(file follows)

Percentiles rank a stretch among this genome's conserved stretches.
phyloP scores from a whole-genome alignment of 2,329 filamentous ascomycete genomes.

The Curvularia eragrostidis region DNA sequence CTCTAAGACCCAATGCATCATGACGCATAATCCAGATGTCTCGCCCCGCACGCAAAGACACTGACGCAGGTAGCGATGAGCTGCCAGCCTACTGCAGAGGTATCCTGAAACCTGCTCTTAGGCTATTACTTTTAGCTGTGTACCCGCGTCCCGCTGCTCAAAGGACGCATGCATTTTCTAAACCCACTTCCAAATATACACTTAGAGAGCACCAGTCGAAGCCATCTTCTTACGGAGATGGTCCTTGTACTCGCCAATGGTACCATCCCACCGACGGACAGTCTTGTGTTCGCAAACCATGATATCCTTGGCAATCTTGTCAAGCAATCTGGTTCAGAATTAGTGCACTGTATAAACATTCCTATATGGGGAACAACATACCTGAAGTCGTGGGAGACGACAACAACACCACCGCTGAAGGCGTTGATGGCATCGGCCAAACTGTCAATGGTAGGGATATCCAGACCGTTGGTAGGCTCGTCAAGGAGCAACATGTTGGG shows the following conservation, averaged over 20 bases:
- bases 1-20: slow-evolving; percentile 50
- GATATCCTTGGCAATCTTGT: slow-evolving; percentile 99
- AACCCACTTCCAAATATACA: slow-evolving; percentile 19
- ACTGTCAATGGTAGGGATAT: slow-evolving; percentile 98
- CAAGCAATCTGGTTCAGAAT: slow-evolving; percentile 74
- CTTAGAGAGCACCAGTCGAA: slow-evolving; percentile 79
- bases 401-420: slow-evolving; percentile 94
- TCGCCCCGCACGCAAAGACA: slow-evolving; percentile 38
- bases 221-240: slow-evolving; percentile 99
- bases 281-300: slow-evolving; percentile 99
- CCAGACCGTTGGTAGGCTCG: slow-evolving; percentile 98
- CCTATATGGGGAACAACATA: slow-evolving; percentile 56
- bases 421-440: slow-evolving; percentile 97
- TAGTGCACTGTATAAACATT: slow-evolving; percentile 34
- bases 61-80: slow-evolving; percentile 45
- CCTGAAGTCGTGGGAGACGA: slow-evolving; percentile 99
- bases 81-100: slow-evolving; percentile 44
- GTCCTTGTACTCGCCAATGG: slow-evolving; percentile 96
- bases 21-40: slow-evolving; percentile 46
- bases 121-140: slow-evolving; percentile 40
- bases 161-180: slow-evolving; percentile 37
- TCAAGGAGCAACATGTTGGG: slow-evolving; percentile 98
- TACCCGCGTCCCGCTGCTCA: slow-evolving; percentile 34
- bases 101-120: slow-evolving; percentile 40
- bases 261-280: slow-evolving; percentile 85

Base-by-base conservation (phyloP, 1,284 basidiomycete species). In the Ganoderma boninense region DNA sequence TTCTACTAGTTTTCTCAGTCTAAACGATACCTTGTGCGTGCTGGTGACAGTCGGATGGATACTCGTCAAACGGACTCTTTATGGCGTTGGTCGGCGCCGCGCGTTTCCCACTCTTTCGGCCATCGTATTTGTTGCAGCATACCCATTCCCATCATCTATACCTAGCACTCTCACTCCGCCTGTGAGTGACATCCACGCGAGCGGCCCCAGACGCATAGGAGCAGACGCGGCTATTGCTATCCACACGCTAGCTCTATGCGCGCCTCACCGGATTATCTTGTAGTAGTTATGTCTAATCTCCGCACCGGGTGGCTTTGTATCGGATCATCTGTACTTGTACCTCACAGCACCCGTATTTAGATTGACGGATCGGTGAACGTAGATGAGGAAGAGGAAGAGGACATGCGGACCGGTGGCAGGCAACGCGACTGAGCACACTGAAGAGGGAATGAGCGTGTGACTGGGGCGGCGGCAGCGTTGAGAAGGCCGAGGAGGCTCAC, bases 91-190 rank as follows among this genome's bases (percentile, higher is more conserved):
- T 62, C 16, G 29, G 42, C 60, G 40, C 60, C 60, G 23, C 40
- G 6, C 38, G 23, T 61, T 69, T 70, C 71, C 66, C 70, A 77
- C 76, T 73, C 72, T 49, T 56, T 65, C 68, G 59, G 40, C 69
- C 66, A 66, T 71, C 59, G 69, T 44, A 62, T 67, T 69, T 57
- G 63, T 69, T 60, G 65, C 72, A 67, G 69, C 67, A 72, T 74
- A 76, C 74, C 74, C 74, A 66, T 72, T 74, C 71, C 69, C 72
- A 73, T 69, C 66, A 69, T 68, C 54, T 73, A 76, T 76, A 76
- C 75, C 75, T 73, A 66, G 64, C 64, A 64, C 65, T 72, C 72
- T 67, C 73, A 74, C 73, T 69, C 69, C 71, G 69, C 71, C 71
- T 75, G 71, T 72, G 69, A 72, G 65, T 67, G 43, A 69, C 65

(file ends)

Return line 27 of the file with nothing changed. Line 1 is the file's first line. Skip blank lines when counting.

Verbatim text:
- bases 101-120: slow-evolving; percentile 40